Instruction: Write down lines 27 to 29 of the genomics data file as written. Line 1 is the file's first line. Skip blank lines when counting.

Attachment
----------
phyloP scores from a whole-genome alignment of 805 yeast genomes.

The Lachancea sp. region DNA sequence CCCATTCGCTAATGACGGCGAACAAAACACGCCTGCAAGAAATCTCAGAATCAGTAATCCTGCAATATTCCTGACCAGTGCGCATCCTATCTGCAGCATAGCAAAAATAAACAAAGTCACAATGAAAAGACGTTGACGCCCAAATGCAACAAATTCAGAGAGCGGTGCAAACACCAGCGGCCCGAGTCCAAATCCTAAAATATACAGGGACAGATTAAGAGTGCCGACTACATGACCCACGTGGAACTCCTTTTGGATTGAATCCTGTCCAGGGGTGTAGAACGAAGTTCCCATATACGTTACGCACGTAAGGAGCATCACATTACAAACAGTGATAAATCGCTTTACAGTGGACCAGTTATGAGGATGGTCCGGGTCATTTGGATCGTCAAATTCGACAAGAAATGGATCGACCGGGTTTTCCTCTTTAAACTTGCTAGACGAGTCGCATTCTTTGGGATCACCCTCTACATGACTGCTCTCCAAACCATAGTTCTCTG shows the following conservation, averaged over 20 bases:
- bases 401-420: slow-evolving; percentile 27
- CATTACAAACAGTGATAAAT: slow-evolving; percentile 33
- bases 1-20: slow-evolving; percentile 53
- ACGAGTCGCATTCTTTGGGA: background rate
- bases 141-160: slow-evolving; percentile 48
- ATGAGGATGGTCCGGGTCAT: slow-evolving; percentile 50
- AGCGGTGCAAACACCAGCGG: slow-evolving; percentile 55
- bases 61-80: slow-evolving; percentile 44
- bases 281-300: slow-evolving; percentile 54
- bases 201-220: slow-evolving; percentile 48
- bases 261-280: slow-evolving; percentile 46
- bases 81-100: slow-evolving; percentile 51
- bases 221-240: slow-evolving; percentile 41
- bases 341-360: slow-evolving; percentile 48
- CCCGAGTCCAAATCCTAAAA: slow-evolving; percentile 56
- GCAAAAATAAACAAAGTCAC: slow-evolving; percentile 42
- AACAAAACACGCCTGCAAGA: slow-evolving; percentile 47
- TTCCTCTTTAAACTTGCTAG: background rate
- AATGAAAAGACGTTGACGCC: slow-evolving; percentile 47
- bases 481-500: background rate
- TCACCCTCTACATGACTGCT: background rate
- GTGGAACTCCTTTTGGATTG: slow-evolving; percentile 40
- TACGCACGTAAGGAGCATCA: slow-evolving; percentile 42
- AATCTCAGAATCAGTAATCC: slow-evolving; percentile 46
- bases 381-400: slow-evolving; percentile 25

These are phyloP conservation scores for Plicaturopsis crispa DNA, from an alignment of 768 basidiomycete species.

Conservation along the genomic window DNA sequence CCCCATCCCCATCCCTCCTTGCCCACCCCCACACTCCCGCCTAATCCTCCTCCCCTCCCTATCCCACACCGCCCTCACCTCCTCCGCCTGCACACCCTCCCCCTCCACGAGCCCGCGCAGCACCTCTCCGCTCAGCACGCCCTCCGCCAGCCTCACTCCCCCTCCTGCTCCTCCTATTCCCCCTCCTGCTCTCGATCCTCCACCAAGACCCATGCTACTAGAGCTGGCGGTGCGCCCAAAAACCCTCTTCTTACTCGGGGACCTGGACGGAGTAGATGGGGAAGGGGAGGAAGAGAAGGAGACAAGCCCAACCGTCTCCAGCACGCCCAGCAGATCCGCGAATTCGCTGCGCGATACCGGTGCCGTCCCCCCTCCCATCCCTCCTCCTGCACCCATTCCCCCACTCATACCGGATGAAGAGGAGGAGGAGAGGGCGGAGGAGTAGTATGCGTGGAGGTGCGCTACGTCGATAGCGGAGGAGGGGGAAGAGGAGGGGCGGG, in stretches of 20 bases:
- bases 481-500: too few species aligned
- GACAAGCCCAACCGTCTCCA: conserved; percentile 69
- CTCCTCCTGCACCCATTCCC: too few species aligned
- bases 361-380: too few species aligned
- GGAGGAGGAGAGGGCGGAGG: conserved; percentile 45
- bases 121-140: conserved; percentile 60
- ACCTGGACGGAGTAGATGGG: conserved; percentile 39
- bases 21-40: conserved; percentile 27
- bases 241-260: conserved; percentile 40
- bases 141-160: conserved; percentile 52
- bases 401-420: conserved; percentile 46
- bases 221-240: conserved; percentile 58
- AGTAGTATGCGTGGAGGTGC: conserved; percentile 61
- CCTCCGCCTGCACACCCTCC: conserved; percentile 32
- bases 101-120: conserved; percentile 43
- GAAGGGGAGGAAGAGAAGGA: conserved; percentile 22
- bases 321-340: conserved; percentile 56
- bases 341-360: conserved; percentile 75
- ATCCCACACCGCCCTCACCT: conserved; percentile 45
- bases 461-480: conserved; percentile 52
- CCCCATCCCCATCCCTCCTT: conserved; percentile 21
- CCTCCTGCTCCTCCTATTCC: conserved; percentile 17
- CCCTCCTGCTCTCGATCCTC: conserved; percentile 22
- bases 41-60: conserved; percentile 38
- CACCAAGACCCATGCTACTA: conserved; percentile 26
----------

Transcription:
- bases 381-400: slow-evolving; percentile 25

These are phyloP conservation scores for Plicaturopsis crispa DNA, from an alignment of 768 basidiomycete species.

Conservation along the genomic window DNA sequence CCCCATCCCCATCCCTCCTTGCCCACCCCCACACTCCCGCCTAATCCTCCTCCCCTCCCTATCCCACACCGCCCTCACCTCCTCCGCCTGCACACCCTCCCCCTCCACGAGCCCGCGCAGCACCTCTCCGCTCAGCACGCCCTCCGCCAGCCTCACTCCCCCTCCTGCTCCTCCTATTCCCCCTCCTGCTCTCGATCCTCCACCAAGACCCATGCTACTAGAGCTGGCGGTGCGCCCAAAAACCCTCTTCTTACTCGGGGACCTGGACGGAGTAGATGGGGAAGGGGAGGAAGAGAAGGAGACAAGCCCAACCGTCTCCAGCACGCCCAGCAGATCCGCGAATTCGCTGCGCGATACCGGTGCCGTCCCCCCTCCCATCCCTCCTCCTGCACCCATTCCCCCACTCATACCGGATGAAGAGGAGGAGGAGAGGGCGGAGGAGTAGTATGCGTGGAGGTGCGCTACGTCGATAGCGGAGGAGGGGGAAGAGGAGGGGCGGG, in stretches of 20 bases: